This illustration shows a magnetic pulse (right) and X-ray laser light (left) converging on a high-temperature superconductor to study the behavior of its electrons. Image: SLAC National Accelerator Laboratory.
This illustration shows a magnetic pulse (right) and X-ray laser light (left) converging on a high-temperature superconductor to study the behavior of its electrons. Image: SLAC National Accelerator Laboratory.

By combining powerful magnetic pulses with some of the brightest X-rays on the planet, researchers from Canada, Japan and the US have discovered a surprising three-dimensional (3D) arrangement of electrons in a high-temperature superconductor.

This unexpected twist marks an important milestone in the 30-year journey to better understand how materials known as high-temperature superconductors conduct electricity with no resistance at temperatures far above those of conventional metal superconductors but still hundreds of degrees below freezing. The study was published in Science.

The study also resolves an apparent mismatch in data from previous experiments and charts a new course for fully mapping the behaviors of electrons in these exotic materials under different conditions. The ultimate aim of this work is to help design and develop new superconductors that work at warmer temperatures.

"This was totally unexpected, and also very exciting; this experiment has identified a new ingredient to consider in this field of study. Nobody had seen this 3D picture before," said Jun-Sik Lee, a staff scientist at the Department of Energy (DOE)'s SLAC National Accelerator Laboratory and one of the leaders of the experiment conducted at SLAC's Linac Coherent Light Source (LCLS) X-ray laser. "This is an important step in understanding the physics of high-temperature superconductors."

The dream is to push the operating temperature for superconductors to room temperature, he added, which could lead to advances in computing, electronics and power grid technologies.

The 3D effect that the researchers observed in the LCLS experiment, which occurs in a superconducting material known as YBCO (yttrium barium copper oxide), is a newly discovered type of 'charge density wave'. This wave does not have the oscillating motion of a light wave or a sound wave; it describes a static, ordered arrangement of clumps of electrons in a superconducting material. Its coexistence with superconductivity perplexes researchers because it seems to conflict with the freely moving electron pairs that define superconductivity.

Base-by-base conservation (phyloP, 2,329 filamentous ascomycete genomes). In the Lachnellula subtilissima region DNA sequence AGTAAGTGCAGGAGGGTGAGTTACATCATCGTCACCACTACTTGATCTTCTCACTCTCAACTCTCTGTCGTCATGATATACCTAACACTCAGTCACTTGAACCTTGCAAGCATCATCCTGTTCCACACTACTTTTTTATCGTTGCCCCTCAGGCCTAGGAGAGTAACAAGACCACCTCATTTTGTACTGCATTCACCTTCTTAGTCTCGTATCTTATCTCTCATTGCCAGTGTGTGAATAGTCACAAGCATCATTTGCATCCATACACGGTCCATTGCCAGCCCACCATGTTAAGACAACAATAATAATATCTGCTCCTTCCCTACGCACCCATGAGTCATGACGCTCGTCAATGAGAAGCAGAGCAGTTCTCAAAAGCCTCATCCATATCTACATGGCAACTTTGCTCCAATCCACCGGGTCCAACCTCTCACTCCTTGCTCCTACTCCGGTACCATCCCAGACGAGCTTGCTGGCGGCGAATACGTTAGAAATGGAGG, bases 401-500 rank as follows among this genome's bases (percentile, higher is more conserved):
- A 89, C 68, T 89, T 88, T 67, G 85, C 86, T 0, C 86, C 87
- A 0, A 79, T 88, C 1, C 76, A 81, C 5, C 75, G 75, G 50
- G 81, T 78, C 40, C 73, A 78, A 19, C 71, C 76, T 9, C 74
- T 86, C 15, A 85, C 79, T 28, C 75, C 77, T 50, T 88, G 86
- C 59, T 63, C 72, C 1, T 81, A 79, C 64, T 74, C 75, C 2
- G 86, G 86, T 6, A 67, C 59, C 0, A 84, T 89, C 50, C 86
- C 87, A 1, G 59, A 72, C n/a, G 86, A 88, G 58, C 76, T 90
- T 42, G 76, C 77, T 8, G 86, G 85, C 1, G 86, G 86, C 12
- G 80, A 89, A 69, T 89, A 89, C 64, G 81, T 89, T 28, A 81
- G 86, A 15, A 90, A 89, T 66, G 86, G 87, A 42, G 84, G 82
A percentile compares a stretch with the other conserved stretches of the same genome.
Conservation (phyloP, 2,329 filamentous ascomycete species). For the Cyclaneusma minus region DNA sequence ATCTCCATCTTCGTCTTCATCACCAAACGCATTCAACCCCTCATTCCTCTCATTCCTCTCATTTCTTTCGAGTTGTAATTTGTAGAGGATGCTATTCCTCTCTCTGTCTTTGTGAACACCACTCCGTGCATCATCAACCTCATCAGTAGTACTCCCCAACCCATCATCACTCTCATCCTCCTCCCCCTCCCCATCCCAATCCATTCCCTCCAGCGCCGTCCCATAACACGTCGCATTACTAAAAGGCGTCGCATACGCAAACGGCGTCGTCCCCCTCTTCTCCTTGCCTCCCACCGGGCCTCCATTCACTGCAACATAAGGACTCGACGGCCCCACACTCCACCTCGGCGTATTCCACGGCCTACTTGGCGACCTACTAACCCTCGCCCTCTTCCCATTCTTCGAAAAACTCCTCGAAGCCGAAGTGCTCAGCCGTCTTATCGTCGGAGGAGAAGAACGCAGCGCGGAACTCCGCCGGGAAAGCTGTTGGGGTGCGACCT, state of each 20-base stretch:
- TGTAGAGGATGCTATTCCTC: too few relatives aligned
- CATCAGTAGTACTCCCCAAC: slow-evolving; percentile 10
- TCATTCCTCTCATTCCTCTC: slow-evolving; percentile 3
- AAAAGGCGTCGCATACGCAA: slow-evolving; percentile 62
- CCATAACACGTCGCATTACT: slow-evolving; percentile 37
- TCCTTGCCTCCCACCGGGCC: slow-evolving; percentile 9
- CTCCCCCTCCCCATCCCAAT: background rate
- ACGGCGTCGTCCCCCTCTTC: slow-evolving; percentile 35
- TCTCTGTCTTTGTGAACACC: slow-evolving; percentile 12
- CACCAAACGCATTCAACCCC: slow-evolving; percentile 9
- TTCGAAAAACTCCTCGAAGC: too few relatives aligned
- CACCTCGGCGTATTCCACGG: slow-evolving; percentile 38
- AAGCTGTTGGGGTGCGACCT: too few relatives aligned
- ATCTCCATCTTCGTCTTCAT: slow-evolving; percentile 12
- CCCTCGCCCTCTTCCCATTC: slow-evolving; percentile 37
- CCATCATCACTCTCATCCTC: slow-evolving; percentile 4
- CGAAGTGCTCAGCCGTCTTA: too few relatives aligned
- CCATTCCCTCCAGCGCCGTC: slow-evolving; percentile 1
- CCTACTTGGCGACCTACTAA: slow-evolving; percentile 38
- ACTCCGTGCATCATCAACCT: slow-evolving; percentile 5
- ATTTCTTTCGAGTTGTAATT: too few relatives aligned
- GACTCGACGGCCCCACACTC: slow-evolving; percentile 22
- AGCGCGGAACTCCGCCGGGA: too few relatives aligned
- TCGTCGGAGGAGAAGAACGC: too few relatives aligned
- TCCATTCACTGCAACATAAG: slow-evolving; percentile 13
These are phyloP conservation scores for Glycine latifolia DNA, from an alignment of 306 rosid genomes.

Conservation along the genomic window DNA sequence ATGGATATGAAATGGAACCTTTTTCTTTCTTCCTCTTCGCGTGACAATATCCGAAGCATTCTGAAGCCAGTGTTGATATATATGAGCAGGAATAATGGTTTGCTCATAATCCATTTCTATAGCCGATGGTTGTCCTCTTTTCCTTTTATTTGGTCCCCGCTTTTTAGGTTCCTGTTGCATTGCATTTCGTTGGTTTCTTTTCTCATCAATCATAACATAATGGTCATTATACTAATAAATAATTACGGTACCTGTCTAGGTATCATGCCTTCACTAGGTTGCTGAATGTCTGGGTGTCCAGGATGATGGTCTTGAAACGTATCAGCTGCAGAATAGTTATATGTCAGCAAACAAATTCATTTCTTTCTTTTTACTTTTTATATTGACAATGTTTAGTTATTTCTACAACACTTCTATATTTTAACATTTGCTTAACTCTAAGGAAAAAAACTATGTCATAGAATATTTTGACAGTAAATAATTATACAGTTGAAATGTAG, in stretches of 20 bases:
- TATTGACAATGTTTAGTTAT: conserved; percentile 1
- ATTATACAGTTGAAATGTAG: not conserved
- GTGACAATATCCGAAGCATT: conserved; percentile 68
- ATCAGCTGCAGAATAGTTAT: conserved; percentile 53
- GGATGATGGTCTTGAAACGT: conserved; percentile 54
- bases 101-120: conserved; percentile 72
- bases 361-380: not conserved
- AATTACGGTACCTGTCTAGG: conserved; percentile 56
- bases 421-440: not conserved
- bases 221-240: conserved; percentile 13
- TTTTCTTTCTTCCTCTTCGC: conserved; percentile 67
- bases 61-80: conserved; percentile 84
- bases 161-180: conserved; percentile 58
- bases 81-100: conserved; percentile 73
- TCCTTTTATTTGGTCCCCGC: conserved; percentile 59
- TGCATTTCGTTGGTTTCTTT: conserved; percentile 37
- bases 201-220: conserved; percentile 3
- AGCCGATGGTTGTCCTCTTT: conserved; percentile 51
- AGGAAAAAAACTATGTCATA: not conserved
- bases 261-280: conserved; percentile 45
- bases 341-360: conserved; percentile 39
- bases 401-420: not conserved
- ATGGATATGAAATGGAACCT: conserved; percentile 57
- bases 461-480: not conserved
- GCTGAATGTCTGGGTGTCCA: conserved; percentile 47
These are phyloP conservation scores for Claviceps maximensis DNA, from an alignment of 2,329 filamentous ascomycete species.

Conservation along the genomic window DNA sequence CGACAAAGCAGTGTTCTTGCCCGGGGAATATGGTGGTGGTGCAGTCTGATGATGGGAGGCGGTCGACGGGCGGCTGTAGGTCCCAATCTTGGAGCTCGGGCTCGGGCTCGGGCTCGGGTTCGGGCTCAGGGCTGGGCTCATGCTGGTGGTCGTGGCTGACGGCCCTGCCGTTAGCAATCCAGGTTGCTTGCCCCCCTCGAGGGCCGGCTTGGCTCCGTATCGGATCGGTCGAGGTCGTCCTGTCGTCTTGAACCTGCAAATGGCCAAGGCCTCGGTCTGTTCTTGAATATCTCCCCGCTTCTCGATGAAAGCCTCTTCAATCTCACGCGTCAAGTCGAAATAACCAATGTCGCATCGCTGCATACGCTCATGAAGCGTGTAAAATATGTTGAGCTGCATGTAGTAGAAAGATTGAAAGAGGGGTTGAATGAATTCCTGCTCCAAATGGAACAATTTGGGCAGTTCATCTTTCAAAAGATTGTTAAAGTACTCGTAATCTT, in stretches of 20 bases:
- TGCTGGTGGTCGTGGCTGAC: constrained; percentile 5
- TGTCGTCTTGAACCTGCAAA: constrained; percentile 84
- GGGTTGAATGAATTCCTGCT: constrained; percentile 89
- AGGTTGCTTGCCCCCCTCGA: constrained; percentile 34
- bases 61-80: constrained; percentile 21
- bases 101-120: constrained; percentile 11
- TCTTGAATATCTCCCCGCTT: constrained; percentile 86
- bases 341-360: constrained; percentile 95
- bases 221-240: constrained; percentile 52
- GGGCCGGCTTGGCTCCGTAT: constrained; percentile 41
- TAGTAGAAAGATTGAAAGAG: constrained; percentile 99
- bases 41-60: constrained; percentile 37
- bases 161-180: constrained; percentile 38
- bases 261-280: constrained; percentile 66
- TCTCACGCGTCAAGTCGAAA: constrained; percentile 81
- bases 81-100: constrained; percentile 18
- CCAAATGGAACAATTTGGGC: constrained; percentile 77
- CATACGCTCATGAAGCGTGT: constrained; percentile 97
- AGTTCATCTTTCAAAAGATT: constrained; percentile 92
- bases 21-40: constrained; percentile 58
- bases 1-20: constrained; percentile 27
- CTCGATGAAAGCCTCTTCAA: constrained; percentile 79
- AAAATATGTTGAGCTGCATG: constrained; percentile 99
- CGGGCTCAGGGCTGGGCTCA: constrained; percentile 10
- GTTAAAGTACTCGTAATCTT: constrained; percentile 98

The two-dimensional (2D) version of this wave was first seen in 2012 and has been studied extensively. The LCLS experiment revealed a separate 3D version that appears stronger than the 2D form but is closely tied to both the 2D behavior and the material's superconductivity.

The experiment was several years in the making and required international expertise to prepare the specialized samples and to construct a powerful customized magnet that produced magnetic pulses compressed to thousandths of a second. Each pulse was 10–20 times stronger than those from the magnets in a typical medical magnetic resonance imaging (MRI) machine.

Those short but intense magnetic pulses suppressed the superconductivity of the YBCO samples and provided a clearer view of the charge density wave effects. They were immediately followed at precisely timed intervals by ultrabright LCLS X-ray laser pulses, which allowed scientists to measure the wave effects.

"This experiment is a completely new way of using LCLS that opens up the door for a whole new class of future experiments," said Mike Dunne, LCLS director.

The researchers conducted many preparatory experiments at SLAC's Stanford Synchrotron Radiation Lightsource (SSRL), which also produces X-rays for research. LCLS and SSRL are both DOE Office of Science User Facilities. Scientists from the Stanford Institute for Materials and Energy Sciences (SIMES) at SLAC, and SSRL and LCLS took part in this study.

"I've been excited about this experiment for a long time," said Steven Kivelson, a Stanford University physics professor who contributed to the study and has researched high-temperature superconductors since 1987.

Kivelson said that the experiment sets very clear boundaries on the temperature and strength of the magnetic field at which the newly observed 3D effect emerges. "There is nothing vague about this," he said. "You can now make a definitive statement: In this material a new phase exists." The experiment also adds weight to the growing evidence that charge density waves and superconductivity "can be thought of as two sides of the same coin", he added.

But it is also clear that YBCO is incredibly complex, and a more complete map of all of its properties is required in order to reach any conclusions about what matters most to its superconductivity, said Simon Gerber of SIMES and Hoyoung Jang of SSRL, the lead authors of the study.

Follow-up experiments are needed to provide a detailed visualization of the 3D effect and to learn whether the effect is universal across all types of high-temperature superconductors, said SLAC staff scientist and SIMES investigator Wei-Sheng Lee, who co-led the study with Jun-Sik Lee of SSRL and Diling Zhu of LCLS.

"The properties of this material are much richer than we thought," Lee said. "We continue to make new and surprising observations as we develop new experimental tools," Zhu added.

This story is adapted from material from the SLAC National Accelerator Laboratory, with editorial changes made by Materials Today. The views expressed in this article do not necessarily represent those of Elsevier. Link to original source.